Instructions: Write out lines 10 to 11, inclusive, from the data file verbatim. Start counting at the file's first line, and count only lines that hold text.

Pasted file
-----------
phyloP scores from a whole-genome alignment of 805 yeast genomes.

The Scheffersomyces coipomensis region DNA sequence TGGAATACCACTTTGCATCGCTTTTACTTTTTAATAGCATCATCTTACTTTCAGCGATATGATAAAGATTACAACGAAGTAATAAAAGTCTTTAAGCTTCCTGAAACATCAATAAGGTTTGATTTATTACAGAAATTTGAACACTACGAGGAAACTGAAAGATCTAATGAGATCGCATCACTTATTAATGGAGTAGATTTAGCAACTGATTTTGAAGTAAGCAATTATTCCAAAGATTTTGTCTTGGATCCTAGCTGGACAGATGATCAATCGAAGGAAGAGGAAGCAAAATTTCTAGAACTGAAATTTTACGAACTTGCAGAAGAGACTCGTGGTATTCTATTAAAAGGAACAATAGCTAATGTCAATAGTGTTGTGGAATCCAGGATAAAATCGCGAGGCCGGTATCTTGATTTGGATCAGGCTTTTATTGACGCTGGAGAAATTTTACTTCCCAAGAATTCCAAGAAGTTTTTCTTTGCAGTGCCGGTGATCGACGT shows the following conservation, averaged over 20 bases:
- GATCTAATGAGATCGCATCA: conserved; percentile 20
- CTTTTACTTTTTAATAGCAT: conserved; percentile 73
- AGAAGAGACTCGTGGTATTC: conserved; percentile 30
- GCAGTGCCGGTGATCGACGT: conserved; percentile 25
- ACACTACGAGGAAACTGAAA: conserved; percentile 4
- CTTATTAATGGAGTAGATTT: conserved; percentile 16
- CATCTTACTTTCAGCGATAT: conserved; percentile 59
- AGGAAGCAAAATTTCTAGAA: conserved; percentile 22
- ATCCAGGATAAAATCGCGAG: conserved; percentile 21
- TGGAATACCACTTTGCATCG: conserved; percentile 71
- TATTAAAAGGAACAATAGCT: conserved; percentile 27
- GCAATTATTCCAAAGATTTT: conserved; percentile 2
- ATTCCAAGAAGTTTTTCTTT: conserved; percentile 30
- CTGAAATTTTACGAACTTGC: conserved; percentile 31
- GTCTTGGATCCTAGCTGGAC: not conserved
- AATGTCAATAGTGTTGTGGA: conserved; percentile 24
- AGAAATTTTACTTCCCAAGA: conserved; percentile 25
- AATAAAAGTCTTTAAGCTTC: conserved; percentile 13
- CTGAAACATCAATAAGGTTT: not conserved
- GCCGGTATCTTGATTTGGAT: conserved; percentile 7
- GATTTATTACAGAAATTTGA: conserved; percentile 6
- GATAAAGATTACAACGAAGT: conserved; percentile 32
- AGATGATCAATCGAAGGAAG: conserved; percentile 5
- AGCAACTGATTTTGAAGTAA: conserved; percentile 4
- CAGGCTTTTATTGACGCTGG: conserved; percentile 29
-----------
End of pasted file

- AGGAAGCAAAATTTCTAGAA: conserved; percentile 22
- ATCCAGGATAAAATCGCGAG: conserved; percentile 21